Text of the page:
In contrast, the Brussels I Recast Regulation depends upon reciprocity and sincere cooperation between member states. If the UK is not a member of the agreed scheme then transposing the Brussels I rules into UK domestic law is of no assistance.
Instead of the common, autonomous criteria for deciding whether parties can and did consent to English jurisdiction now found in Art 25 of the Brussels I Recast, EU-27 courts will apply their own national laws. The new anti-abuse protections in Art 31 that gave precedence to the courts of a member state selected by such an agreement will also no longer apply. Consequently we may see proceedings in EU-27 courts by disgruntled parties suing in their home courts and alleging that any English jurisdiction is invalid.
But the uncertainties in such circumstances can be exaggerated. Some EU-27 states have aligned their own national private international law rules with the common EU rules, and there may be little substantive difference in practice. Furthermore, when parties sue in countries willing to allow them to bring claims in breach of an English jurisdiction clause, then outside of the Brussels regime, English courts would be free to restrain them by issuing anti-suit injunctions and imposing fines and penalties for contempt. For some of London’s clients this may be a positive attraction. Indeed, the need to preserve anti-suit powers may give pause for considering whether joining an unmodified Lugano II is appropriate at all.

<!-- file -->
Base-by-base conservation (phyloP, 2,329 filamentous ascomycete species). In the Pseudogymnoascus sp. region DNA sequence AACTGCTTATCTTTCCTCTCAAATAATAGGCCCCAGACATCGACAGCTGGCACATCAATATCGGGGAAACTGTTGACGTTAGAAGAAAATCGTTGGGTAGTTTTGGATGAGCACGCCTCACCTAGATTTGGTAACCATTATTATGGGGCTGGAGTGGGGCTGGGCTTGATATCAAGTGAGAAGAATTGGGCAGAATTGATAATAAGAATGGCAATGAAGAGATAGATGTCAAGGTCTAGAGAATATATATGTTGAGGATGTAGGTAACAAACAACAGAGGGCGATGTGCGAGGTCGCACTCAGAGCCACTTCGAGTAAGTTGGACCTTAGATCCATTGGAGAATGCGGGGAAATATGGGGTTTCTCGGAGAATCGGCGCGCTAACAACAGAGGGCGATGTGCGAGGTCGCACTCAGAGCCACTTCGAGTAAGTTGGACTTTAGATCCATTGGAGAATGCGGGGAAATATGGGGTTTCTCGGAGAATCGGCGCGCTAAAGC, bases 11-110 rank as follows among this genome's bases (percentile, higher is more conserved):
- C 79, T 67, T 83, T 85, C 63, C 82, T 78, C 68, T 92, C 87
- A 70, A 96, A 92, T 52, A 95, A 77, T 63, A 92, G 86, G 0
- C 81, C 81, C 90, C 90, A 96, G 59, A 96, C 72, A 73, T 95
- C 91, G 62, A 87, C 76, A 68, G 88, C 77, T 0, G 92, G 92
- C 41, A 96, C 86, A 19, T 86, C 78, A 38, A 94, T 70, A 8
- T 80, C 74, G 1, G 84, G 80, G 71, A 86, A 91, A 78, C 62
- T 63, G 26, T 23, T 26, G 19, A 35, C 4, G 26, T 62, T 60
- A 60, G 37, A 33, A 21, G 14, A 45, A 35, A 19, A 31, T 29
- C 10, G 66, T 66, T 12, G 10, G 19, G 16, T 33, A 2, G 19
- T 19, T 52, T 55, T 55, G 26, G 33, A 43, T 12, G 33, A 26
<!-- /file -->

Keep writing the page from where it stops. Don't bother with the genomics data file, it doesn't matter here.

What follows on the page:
It is undoubtedly correct that the relative ease of recognition and enforcement of judgments under the Brussels I Recast would be a loss. But it is not the end of the world. While there are interesting arguments that the superseded international conventions (the Brussels Convention 1968 and the Lugano Convention 1988) might spring back to life, there are also old judgment recognition conventions with a number of our major European trading partners (such as (West) Germany, The Netherlands, Italy, Belgium, Austria and Norway) that may definitely revive in significance after Brexit.
Whether it is really the fear of disruption of their business with London and its markets that causes Europeans to honour English judgments, rather than the recognition of their enforceability under the Brussels Regime, remains to be seen. While short-term things may get messy, don’t bet against London anytime soon.